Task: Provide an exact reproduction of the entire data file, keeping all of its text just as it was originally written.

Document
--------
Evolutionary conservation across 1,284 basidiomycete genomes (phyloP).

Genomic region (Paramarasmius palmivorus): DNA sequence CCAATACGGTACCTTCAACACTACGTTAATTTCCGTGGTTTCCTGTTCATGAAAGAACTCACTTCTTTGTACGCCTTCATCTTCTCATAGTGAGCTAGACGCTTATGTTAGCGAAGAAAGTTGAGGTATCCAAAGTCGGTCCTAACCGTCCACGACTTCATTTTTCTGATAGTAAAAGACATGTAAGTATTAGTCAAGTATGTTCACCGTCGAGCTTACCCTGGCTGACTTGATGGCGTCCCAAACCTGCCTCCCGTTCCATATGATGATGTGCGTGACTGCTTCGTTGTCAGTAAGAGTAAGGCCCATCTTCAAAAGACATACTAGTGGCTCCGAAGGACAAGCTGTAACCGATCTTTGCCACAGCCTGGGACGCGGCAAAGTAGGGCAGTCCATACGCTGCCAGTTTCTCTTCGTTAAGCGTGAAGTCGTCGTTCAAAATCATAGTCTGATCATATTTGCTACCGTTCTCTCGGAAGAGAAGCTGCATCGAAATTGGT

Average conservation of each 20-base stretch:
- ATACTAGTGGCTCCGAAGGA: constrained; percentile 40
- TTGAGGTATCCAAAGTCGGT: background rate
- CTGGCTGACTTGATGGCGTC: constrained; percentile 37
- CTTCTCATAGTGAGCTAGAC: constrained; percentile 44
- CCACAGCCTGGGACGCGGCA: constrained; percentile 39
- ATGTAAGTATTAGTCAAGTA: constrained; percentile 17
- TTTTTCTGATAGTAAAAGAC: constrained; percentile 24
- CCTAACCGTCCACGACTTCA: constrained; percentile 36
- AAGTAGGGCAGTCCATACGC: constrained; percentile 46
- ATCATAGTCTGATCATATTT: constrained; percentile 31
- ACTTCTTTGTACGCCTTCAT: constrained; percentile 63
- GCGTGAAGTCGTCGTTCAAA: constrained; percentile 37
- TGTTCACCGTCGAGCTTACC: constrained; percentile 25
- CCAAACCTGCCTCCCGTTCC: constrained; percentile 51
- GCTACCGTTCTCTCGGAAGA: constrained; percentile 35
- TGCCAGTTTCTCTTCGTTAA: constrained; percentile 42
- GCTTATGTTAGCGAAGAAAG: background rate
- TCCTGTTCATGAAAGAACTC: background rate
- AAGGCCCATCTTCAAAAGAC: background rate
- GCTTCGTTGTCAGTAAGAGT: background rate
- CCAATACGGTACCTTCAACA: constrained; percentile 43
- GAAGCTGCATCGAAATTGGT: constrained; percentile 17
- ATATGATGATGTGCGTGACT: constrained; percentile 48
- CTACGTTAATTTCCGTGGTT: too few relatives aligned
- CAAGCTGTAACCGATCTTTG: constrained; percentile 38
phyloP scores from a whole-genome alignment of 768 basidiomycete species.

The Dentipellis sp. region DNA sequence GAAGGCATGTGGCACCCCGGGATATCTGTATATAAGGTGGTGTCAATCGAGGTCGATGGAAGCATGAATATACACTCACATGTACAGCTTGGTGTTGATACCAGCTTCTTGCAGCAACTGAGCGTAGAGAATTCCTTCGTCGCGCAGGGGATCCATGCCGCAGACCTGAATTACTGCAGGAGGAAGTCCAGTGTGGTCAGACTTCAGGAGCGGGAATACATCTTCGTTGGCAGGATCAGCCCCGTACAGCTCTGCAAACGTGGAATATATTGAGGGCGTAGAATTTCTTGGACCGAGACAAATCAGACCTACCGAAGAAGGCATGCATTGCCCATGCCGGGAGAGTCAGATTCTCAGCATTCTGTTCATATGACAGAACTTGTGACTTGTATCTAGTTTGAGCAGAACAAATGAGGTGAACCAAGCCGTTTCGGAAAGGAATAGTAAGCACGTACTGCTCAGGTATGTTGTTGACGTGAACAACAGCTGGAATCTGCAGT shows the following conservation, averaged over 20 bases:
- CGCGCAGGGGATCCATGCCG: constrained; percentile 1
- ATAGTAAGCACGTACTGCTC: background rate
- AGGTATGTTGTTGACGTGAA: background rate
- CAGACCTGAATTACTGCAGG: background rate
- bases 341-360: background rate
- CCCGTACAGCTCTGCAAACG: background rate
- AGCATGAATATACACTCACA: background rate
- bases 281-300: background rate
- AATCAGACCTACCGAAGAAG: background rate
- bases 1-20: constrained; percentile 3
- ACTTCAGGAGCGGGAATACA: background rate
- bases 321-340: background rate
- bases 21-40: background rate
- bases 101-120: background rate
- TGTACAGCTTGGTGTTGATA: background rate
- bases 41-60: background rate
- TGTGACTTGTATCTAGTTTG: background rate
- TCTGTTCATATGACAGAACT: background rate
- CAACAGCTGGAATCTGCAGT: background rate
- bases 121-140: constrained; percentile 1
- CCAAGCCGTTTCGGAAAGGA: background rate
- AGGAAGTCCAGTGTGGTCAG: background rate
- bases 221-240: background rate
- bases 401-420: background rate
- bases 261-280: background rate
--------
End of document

Evolutionary conservation across 1,284 basidiomycete genomes (phyloP).

Genomic region (Paramarasmius palmivorus): DNA sequence CCAATACGGTACCTTCAACACTACGTTAATTTCCGTGGTTTCCTGTTCATGAAAGAACTCACTTCTTTGTACGCCTTCATCTTCTCATAGTGAGCTAGACGCTTATGTTAGCGAAGAAAGTTGAGGTATCCAAAGTCGGTCCTAACCGTCCACGACTTCATTTTTCTGATAGTAAAAGACATGTAAGTATTAGTCAAGTATGTTCACCGTCGAGCTTACCCTGGCTGACTTGATGGCGTCCCAAACCTGCCTCCCGTTCCATATGATGATGTGCGTGACTGCTTCGTTGTCAGTAAGAGTAAGGCCCATCTTCAAAAGACATACTAGTGGCTCCGAAGGACAAGCTGTAACCGATCTTTGCCACAGCCTGGGACGCGGCAAAGTAGGGCAGTCCATACGCTGCCAGTTTCTCTTCGTTAAGCGTGAAGTCGTCGTTCAAAATCATAGTCTGATCATATTTGCTACCGTTCTCTCGGAAGAGAAGCTGCATCGAAATTGGT

Average conservation of each 20-base stretch:
- ATACTAGTGGCTCCGAAGGA: constrained; percentile 40
- TTGAGGTATCCAAAGTCGGT: background rate
- CTGGCTGACTTGATGGCGTC: constrained; percentile 37
- CTTCTCATAGTGAGCTAGAC: constrained; percentile 44
- CCACAGCCTGGGACGCGGCA: constrained; percentile 39
- ATGTAAGTATTAGTCAAGTA: constrained; percentile 17
- TTTTTCTGATAGTAAAAGAC: constrained; percentile 24
- CCTAACCGTCCACGACTTCA: constrained; percentile 36
- AAGTAGGGCAGTCCATACGC: constrained; percentile 46
- ATCATAGTCTGATCATATTT: constrained; percentile 31
- ACTTCTTTGTACGCCTTCAT: constrained; percentile 63
- GCGTGAAGTCGTCGTTCAAA: constrained; percentile 37
- TGTTCACCGTCGAGCTTACC: constrained; percentile 25
- CCAAACCTGCCTCCCGTTCC: constrained; percentile 51
- GCTACCGTTCTCTCGGAAGA: constrained; percentile 35
- TGCCAGTTTCTCTTCGTTAA: constrained; percentile 42
- GCTTATGTTAGCGAAGAAAG: background rate
- TCCTGTTCATGAAAGAACTC: background rate
- AAGGCCCATCTTCAAAAGAC: background rate
- GCTTCGTTGTCAGTAAGAGT: background rate
- CCAATACGGTACCTTCAACA: constrained; percentile 43
- GAAGCTGCATCGAAATTGGT: constrained; percentile 17
- ATATGATGATGTGCGTGACT: constrained; percentile 48
- CTACGTTAATTTCCGTGGTT: too few relatives aligned
- CAAGCTGTAACCGATCTTTG: constrained; percentile 38
phyloP scores from a whole-genome alignment of 768 basidiomycete species.

The Dentipellis sp. region DNA sequence GAAGGCATGTGGCACCCCGGGATATCTGTATATAAGGTGGTGTCAATCGAGGTCGATGGAAGCATGAATATACACTCACATGTACAGCTTGGTGTTGATACCAGCTTCTTGCAGCAACTGAGCGTAGAGAATTCCTTCGTCGCGCAGGGGATCCATGCCGCAGACCTGAATTACTGCAGGAGGAAGTCCAGTGTGGTCAGACTTCAGGAGCGGGAATACATCTTCGTTGGCAGGATCAGCCCCGTACAGCTCTGCAAACGTGGAATATATTGAGGGCGTAGAATTTCTTGGACCGAGACAAATCAGACCTACCGAAGAAGGCATGCATTGCCCATGCCGGGAGAGTCAGATTCTCAGCATTCTGTTCATATGACAGAACTTGTGACTTGTATCTAGTTTGAGCAGAACAAATGAGGTGAACCAAGCCGTTTCGGAAAGGAATAGTAAGCACGTACTGCTCAGGTATGTTGTTGACGTGAACAACAGCTGGAATCTGCAGT shows the following conservation, averaged over 20 bases:
- CGCGCAGGGGATCCATGCCG: constrained; percentile 1
- ATAGTAAGCACGTACTGCTC: background rate
- AGGTATGTTGTTGACGTGAA: background rate
- CAGACCTGAATTACTGCAGG: background rate
- bases 341-360: background rate
- CCCGTACAGCTCTGCAAACG: background rate
- AGCATGAATATACACTCACA: background rate
- bases 281-300: background rate
- AATCAGACCTACCGAAGAAG: background rate
- bases 1-20: constrained; percentile 3
- ACTTCAGGAGCGGGAATACA: background rate
- bases 321-340: background rate
- bases 21-40: background rate
- bases 101-120: background rate
- TGTACAGCTTGGTGTTGATA: background rate
- bases 41-60: background rate
- TGTGACTTGTATCTAGTTTG: background rate
- TCTGTTCATATGACAGAACT: background rate
- CAACAGCTGGAATCTGCAGT: background rate
- bases 121-140: constrained; percentile 1
- CCAAGCCGTTTCGGAAAGGA: background rate
- AGGAAGTCCAGTGTGGTCAG: background rate
- bases 221-240: background rate
- bases 401-420: background rate
- bases 261-280: background rate